So, the approximately four-year project got underway. What Diane had envisioned as a three-bedroom beach cottage became an extraordinary four-story home with a rooftop deck. The home is outfitted with four master suites and two bunk rooms that sleep six and eight, respectively.
Jay said that every level of the home lives appropriately-sized, adding that each level feels much smaller than its combined 7,000 square feet. He traveled from Atlanta often to oversee the build, a decision that resulted in many onsite changes.
“We took out a lot of walls. We actually took the roof off and changed the roof line,” he explained. “There was a lot that looked good on paper, but when I got there and I was looking at a wall instead of the gulf, I just wanted to keep adding windows.”
Diane worked on designing the home with the assistance of Atlanta-based Beth Webb Interiors, aiming for traditional, light, airy and crisp, with the gulf as the primary focal point.
“We didn’t want anything to compete with that,” Diane said. “We wanted the focus of the entire house to be on the gulf.”
The Geiers opted to incorporate some of their favorites from their Atlanta home – Carrara marble, bluestone and touches from their recently-renovated Design Galleria kitchen and closets. Diane said each of their homes, from the lake house to a downtown Atlanta condo, is right for its area and wanted their Seagrove home to be no different.
“The No. 1 thing had to be about the water and the sand and the sky,” she said.
The Seagrove home incorporates other personal touches from the Geiers, a process that Jay called time-consuming but made all the difference.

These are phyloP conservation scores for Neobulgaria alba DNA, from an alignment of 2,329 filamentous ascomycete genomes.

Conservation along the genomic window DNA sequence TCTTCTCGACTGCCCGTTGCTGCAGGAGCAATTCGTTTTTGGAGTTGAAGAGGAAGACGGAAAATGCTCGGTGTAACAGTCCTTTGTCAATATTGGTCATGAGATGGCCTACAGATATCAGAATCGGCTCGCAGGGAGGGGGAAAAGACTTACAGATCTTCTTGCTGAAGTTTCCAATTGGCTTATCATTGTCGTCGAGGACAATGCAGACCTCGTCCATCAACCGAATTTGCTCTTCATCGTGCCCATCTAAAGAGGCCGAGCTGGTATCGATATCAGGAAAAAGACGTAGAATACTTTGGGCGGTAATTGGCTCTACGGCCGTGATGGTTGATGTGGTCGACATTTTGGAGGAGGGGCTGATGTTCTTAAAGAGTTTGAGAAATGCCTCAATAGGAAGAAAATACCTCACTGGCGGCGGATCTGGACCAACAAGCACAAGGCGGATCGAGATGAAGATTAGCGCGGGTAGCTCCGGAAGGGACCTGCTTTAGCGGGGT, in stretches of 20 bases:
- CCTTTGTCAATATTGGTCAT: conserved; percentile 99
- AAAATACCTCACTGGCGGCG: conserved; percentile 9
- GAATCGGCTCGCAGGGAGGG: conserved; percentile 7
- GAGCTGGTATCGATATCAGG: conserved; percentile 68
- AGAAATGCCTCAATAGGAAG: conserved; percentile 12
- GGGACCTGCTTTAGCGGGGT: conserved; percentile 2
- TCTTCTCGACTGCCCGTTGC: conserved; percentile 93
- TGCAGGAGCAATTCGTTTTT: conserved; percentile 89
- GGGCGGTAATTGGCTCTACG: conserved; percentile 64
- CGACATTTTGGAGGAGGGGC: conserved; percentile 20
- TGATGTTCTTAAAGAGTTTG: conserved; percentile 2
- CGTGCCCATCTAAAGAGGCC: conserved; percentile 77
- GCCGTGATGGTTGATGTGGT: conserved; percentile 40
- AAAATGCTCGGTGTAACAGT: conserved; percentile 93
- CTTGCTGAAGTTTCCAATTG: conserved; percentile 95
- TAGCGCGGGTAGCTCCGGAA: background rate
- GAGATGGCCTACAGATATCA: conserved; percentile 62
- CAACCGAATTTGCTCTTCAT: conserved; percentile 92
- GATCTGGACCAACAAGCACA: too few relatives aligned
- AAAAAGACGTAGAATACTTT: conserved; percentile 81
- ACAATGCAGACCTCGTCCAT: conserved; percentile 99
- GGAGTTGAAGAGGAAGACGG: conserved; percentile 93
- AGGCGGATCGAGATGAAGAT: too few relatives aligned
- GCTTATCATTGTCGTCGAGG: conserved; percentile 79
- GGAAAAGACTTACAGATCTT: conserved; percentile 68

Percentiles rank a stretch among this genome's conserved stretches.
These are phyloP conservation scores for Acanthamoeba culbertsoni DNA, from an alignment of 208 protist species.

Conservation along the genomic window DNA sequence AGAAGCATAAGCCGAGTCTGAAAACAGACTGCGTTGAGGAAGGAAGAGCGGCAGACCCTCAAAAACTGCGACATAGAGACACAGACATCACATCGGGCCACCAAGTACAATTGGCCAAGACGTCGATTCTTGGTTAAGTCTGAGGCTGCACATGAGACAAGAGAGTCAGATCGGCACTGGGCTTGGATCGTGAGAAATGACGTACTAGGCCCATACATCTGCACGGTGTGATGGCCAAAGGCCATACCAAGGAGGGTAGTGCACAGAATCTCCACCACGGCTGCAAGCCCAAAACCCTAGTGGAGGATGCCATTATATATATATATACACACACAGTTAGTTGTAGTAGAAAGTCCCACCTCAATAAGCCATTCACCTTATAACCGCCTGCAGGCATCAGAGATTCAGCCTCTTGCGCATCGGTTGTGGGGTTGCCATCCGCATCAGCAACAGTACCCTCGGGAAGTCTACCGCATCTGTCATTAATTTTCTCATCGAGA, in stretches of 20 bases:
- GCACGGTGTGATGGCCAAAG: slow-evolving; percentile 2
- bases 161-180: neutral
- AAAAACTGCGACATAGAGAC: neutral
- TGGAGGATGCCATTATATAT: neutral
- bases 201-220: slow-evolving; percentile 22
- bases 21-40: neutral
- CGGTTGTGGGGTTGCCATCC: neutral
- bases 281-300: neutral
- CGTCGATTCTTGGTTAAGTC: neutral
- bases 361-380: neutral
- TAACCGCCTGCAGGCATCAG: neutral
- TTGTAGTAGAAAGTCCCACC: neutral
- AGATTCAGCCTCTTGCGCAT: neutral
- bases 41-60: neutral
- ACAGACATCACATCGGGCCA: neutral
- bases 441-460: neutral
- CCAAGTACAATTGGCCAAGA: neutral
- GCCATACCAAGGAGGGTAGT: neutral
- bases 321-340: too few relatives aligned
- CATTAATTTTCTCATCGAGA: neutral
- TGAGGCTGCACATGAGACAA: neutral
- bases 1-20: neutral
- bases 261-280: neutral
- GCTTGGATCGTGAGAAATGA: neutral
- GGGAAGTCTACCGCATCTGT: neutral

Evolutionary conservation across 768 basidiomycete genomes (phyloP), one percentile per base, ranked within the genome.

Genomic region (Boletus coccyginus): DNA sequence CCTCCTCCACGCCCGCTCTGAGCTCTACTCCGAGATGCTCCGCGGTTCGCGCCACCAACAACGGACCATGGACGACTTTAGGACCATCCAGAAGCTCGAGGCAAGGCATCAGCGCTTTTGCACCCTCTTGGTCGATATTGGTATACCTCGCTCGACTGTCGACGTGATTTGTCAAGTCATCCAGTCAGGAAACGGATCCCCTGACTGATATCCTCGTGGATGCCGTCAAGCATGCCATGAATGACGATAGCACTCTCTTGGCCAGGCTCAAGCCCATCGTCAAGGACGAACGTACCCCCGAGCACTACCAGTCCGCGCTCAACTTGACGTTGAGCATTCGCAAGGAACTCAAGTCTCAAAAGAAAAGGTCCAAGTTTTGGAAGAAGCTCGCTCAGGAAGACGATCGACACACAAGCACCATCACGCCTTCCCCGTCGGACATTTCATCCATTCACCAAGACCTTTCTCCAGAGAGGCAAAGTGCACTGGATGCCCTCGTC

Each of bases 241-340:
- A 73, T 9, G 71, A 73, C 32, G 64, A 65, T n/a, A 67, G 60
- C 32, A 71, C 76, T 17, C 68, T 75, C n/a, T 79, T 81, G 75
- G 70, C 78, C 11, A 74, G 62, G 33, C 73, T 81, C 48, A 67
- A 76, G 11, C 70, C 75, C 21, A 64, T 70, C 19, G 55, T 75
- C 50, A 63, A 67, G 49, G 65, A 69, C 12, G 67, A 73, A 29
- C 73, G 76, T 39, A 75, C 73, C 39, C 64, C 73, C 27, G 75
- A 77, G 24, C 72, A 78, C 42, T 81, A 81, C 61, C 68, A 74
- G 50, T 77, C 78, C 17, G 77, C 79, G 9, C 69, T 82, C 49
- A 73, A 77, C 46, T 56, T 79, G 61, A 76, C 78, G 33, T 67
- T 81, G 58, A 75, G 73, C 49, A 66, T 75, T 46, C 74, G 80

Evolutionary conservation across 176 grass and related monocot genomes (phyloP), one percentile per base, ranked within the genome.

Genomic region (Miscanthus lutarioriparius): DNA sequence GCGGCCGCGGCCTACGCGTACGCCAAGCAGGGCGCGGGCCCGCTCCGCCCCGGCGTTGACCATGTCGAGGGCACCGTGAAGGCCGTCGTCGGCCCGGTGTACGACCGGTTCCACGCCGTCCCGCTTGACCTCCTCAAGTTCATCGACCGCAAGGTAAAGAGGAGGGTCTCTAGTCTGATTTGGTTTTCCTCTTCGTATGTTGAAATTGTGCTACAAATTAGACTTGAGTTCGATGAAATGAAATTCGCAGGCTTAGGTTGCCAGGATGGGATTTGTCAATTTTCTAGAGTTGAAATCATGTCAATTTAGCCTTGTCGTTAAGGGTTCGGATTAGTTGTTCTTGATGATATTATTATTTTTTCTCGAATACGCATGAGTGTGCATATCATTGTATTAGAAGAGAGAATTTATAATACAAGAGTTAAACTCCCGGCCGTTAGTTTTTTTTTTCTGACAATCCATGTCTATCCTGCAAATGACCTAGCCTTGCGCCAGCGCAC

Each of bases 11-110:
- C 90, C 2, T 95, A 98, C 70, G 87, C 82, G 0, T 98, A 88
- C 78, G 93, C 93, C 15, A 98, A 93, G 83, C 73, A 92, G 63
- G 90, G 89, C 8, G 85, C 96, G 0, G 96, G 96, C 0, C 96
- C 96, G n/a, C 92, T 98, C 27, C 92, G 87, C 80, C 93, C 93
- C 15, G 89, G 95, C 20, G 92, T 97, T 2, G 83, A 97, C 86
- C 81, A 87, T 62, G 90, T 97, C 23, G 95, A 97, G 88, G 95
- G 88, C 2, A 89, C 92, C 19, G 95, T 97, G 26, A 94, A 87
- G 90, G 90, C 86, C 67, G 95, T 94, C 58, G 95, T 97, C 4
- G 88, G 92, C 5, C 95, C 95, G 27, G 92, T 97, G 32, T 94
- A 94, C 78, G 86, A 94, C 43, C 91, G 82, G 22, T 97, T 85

“A lot of this just had to be done onsite, from what the rails were going to look like so they didn’t block the view to the glass catwalk we decided to build on the fourth level,” he said. “These were things that were both frustrating and rewarding at the same time, but I don’t regret it because we got exactly what we wanted.”
Jay said he favors the way the entire back of the home opens up on its ground level, marrying the outdoors with the home’s interior. Diane’s favorite spot is a small study area in the master bedroom where she can sit at her Lucite desk and look out over the water. And, they both love the rooftop deck where, on a clear day, Diane said, you can see from Destin to Panama City Beach.
Away from the hustle and bustle of Atlanta, the Geiers enjoy the simple things: biking or jogging on the beach in the cool of the day, throwing the shades back each morning to get that first daily glimpse of the gulf, paddleboarding, walking to favorite lunch spots or church, sitting and watching the sunset with a cocktail in hand.
“My wife was convinced it would drive me crazy being here and it really hasn’t,” said Jay, chuckling. “I’m still running my company remotely, from far enough away that I can’t just drive to the office. When I’m here, I’m fine to be to bed early and start it all over again the next day.”
“The home really is exactly what I thought it would be and just honestly, even more lovely. I probably for the first two weeks I was still saying, ‘Pinch me,’’ Diane said. “I know it’s because it’s so lovely and we feel so fortunate.”